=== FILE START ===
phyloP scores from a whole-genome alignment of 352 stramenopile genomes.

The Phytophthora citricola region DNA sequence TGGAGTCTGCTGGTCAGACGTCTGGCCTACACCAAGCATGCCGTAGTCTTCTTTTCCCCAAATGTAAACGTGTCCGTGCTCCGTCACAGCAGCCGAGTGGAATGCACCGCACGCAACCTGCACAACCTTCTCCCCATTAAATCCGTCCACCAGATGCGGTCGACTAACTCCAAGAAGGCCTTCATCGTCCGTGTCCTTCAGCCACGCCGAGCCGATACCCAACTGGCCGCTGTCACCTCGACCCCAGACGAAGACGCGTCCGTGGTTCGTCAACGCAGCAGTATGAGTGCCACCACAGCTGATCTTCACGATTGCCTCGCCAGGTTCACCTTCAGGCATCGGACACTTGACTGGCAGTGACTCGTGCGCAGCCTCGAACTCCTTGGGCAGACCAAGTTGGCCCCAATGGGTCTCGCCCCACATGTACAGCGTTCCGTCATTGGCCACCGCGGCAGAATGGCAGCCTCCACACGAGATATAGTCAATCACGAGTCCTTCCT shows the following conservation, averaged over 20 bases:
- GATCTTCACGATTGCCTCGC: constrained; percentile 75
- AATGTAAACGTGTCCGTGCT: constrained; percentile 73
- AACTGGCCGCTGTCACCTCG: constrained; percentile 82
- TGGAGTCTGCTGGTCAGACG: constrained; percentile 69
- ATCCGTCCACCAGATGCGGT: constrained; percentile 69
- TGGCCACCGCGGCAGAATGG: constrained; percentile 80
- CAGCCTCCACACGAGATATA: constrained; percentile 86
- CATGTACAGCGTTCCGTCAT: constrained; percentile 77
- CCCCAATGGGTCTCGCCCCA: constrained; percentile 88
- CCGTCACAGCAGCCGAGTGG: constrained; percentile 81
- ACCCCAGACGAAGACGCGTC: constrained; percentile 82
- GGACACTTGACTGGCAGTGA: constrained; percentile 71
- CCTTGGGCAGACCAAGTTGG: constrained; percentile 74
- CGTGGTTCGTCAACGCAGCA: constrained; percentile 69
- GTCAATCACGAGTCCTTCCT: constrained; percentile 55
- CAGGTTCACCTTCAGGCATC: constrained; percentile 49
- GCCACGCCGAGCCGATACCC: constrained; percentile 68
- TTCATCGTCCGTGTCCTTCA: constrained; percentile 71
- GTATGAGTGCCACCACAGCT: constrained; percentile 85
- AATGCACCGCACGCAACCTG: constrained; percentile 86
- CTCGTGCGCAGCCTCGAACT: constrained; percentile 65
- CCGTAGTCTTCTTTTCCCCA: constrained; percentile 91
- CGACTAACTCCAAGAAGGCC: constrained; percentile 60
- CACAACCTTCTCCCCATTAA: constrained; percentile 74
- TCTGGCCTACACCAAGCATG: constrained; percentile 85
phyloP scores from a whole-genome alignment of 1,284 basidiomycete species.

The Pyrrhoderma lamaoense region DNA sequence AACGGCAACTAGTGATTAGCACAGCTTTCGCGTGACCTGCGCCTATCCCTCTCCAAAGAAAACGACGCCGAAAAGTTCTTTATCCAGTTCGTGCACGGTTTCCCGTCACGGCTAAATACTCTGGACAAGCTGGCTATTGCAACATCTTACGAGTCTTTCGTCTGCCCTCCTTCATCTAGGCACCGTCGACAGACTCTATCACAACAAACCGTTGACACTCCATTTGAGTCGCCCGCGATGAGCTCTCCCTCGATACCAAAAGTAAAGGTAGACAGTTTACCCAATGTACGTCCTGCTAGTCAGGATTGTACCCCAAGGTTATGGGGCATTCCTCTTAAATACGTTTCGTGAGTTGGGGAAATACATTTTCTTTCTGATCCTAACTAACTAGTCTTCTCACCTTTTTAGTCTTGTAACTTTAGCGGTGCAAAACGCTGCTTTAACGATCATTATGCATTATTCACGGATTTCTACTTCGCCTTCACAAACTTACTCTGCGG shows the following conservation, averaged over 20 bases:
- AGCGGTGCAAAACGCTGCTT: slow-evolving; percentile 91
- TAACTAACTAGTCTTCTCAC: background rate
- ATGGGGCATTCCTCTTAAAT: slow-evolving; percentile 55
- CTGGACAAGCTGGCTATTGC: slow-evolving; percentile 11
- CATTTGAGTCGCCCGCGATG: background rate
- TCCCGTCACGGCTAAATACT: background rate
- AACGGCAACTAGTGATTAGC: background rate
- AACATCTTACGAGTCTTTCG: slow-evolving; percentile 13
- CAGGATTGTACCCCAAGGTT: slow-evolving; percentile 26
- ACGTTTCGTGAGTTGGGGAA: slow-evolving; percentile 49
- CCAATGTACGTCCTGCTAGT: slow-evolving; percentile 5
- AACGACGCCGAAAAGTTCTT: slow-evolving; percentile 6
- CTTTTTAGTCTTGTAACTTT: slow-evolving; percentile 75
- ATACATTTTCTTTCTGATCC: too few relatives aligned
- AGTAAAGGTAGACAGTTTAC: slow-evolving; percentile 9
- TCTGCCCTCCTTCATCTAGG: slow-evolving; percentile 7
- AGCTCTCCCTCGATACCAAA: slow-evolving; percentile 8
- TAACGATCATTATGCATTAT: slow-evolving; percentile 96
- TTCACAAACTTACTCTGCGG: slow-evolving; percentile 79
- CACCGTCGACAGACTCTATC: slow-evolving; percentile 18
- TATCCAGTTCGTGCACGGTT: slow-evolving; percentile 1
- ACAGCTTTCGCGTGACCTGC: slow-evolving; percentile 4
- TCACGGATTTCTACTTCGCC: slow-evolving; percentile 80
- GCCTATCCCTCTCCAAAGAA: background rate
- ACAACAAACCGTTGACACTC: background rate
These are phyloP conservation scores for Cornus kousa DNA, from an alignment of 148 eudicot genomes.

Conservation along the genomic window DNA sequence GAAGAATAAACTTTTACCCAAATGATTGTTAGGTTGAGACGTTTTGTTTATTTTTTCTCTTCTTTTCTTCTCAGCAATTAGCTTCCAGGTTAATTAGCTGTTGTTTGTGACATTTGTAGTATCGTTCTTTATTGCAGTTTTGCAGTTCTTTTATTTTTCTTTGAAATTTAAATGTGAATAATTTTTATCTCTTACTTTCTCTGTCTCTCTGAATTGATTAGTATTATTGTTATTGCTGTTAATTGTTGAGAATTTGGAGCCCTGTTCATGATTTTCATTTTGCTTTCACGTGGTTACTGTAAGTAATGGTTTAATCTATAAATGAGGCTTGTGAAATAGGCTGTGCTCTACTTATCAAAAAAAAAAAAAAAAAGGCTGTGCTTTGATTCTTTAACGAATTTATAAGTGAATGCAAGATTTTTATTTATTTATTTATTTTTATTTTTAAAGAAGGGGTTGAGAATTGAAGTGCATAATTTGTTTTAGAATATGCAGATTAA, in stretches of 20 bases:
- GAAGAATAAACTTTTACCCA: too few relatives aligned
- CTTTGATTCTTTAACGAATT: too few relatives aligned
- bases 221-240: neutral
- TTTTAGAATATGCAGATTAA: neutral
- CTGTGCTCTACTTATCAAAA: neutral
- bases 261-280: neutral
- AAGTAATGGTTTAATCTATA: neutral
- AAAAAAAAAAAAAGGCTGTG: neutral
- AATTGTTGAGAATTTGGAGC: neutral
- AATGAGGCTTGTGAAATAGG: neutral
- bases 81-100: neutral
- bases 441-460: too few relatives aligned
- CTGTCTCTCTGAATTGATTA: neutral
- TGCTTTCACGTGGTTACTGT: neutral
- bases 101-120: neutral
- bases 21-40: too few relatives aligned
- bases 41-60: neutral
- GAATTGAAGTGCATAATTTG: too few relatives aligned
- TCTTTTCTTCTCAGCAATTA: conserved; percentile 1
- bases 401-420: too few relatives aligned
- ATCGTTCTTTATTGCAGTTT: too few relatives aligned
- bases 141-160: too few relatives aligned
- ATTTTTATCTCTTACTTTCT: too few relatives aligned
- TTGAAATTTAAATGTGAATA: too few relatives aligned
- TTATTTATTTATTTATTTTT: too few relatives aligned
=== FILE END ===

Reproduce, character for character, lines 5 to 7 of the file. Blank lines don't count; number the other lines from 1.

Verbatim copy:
- AACTGGCCGCTGTCACCTCG: constrained; percentile 82
- TGGAGTCTGCTGGTCAGACG: constrained; percentile 69
- ATCCGTCCACCAGATGCGGT: constrained; percentile 69